Home and Away

Friday, November 7, 2003 by

Here’s a blast from the past for all you Summer Bay fanatics. The last time I watched this show that scheming bitch (but utter fox) Alison Paterson was at the centre of all things mean and moody. Roo and Bobby were at loggerheads and Donald Fisher was still to attain the moniker of Flathead.

Heady days indeed and almost 15 years ago, if I recall correctly. Even more bizarrely, such was the “phwoar” factor of the aforementioned Alison that my colleagues of the time and I wrote her a valentine card in which we pledged to her our undying devotion. Not even a sniff of a reply. I told you she was a bitch. So that was it for Summer Bay and we switched back to the goings on in Neighbours – after all, Kylie Finkler was beginning to look hot by now.

So there I am, Friday evening and the house to myself. Idly flicking onto Teletext, I espied my former favourite due for transmission in a matter of minutes. What the hell, I sighed – once more for old time’s sake. And, man alive, am I glad that I did. What an episode to hook back in on. Nearly choking on my Marks & Spencer’s kebabs, the familiar face of Ailsa drifted onto the screen. I may not have watched it in a decade and a half, but I was still sufficiently up on the show to know that Ailsa had pegged it some time ago. It immediately transpired that what we had here was an episode in which Alf died on the operating table and the ghost/spirit of his former wife was taking him on a journey through a Summer Bay of the future, to show him what could happen if he continued onward to the white light. Sound familiar?

You have hand it to the producers. Brazen it may have been but it was treated with a reverential dose of sympathy and respect. I kept waiting for the Zuzu’s petals moment but, thankfully, it never arrived. Ailsa certainly made a more attractive guide than Clarence but she lacked his depth of performance and loveable charisma. The only wobble came when Alf was given the opportunity to walk in another man’s shoes and – you could hear this one coming from over the hill a mile away never mind see it – lo and behold, he was transformed into an aborigine for this purpose. Utterly contrived, but the whole set up was so shameless it made no difference at all.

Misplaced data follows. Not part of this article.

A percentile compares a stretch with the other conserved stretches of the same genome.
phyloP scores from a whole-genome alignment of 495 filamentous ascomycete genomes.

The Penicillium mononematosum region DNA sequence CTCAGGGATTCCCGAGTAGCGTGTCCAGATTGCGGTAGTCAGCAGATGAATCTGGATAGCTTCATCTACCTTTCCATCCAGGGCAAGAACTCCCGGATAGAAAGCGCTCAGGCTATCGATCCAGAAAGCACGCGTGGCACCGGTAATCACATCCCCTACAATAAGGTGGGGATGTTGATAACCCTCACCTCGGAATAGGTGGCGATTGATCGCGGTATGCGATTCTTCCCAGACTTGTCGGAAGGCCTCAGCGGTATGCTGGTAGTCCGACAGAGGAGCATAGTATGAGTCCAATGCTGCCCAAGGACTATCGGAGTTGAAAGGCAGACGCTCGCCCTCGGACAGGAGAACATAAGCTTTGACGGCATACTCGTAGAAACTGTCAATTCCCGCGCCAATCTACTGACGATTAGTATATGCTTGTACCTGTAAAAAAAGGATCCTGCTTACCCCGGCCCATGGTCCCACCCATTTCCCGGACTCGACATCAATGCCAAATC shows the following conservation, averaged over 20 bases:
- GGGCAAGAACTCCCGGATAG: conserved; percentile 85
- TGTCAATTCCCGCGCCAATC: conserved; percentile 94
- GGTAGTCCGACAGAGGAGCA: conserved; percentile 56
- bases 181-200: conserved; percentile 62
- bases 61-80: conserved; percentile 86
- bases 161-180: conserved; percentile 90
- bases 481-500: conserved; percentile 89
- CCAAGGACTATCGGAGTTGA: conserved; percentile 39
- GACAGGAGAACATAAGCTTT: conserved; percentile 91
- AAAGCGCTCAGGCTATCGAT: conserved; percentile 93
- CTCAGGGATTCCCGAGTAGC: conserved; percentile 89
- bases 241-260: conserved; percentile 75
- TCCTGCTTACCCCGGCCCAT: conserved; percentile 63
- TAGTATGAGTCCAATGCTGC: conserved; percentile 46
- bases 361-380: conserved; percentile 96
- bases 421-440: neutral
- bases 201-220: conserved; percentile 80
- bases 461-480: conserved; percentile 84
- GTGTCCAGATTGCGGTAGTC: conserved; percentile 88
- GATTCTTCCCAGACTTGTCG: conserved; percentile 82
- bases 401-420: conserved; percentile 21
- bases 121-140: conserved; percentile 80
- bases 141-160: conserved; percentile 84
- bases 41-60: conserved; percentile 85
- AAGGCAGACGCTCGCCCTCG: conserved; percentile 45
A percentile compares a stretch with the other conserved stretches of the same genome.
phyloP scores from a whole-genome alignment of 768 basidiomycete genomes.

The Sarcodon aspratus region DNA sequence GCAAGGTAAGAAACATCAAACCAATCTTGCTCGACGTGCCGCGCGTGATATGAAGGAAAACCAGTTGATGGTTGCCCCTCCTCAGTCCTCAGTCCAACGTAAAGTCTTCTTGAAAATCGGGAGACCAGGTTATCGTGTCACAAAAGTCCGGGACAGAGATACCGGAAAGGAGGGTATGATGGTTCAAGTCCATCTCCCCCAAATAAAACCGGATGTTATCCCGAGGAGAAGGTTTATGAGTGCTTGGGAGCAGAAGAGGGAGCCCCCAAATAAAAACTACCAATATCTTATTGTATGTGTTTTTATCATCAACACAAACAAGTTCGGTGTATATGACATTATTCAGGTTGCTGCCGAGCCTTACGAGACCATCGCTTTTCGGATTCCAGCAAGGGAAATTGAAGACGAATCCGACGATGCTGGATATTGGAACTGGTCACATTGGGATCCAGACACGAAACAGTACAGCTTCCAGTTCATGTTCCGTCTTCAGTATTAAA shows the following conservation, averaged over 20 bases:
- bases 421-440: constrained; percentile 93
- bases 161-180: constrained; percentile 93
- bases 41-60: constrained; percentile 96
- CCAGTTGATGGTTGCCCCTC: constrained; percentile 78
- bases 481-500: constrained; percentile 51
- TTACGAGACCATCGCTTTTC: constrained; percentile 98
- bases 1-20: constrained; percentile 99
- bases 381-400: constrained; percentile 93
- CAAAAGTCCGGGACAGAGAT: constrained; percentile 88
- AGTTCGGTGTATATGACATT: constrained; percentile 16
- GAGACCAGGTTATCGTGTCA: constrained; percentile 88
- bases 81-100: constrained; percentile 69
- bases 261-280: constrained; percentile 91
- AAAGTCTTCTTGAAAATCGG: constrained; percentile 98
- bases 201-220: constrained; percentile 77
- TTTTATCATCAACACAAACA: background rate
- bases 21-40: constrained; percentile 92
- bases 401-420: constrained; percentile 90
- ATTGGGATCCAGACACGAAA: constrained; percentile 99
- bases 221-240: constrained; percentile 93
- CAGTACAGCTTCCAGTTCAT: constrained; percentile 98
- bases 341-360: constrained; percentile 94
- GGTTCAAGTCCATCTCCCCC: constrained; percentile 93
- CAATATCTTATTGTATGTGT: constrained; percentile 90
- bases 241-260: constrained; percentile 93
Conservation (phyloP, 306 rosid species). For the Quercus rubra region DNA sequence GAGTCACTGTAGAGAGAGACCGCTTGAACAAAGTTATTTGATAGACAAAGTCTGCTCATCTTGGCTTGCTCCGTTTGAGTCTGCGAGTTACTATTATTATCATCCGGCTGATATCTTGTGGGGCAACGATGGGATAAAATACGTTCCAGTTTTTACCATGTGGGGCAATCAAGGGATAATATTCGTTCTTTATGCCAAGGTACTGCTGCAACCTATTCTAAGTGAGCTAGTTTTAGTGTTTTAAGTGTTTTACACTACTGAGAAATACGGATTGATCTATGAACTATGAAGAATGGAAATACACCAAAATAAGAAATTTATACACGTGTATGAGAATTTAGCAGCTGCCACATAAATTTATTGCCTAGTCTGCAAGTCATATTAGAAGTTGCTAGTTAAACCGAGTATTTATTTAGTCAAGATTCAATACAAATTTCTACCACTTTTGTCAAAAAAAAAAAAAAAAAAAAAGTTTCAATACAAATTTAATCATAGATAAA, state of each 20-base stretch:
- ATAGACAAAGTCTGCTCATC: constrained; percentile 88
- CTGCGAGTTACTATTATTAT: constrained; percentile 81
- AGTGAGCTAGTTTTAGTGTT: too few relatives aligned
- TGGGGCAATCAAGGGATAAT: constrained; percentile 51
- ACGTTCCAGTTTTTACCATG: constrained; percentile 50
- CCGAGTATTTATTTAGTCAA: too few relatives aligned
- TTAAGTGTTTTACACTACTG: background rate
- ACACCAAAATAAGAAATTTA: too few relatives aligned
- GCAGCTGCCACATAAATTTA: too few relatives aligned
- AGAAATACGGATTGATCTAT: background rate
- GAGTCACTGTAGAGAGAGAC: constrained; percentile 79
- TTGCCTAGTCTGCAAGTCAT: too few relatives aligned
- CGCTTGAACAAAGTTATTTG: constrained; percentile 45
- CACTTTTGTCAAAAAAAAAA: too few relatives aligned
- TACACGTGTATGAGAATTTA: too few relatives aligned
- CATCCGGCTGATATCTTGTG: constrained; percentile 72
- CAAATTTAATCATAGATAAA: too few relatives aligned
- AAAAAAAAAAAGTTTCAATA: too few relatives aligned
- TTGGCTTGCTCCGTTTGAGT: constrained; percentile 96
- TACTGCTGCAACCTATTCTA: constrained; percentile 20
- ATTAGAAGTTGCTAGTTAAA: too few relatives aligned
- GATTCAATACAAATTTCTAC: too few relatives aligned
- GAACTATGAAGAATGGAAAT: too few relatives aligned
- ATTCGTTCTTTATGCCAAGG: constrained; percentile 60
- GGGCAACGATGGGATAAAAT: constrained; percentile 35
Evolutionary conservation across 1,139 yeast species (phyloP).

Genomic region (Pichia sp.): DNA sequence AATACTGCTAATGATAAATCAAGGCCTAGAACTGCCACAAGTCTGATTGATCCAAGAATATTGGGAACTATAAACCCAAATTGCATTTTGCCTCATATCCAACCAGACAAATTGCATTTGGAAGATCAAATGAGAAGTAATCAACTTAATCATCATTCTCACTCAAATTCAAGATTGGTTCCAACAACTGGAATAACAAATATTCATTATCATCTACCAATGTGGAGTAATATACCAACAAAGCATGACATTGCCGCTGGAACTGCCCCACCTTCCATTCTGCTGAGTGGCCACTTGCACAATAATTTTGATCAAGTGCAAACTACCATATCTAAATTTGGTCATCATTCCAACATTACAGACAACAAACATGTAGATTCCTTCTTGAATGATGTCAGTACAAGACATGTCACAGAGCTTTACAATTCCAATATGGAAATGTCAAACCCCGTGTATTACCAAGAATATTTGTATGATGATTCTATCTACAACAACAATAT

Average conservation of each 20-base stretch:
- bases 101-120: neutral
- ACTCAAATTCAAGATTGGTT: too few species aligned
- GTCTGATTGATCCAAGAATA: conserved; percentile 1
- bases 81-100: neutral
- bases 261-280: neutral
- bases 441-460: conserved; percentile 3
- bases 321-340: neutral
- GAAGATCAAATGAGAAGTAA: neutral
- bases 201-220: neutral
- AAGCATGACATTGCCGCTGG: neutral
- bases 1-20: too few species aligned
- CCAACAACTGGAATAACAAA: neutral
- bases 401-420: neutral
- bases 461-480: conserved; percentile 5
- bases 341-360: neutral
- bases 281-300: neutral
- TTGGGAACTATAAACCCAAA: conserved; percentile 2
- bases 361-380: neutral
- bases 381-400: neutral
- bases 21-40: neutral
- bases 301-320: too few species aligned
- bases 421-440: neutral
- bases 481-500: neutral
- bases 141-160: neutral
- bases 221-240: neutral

This was a lovely departure from the normal confines of soap-land. Once you gleefully suspended disbelief and conceded that the characters of Alf and George Bailey were closer than you gave them credit for, this became a charming piece of well acted whimsy. Factor in a monstrously magnificent over-the-top performance from Flathead Fisher (a sly tribute to the Lionel Barrymore role, perhaps?) and you had, in essence, the most entertainingly leftfield slice of soap nonsense that has been screened in quite some time. The performances from Alf, Ailsa, Donald and the Aboriginal Alf captured the mood and heart of the show’s premise. My lack of familiarity with the other characters rendered my judgement on them meaningless but they too seemed to be imbued with a sparky sense of mischief that also suited the mood.

The final reflection that I was left with after watching this marvellous slice of entertainment was this: what classic films could our own home-grown soap operas emulate? We could have a Kill Bill homage at Kat and Andy’s wedding this week perhaps? Or maybe, just maybe, we could have had Brookie bowing out with a “Look Ma! I’m on top of the world!” moment in tribute to Jimmy Cagney. It’s a wonderful thought, eh?


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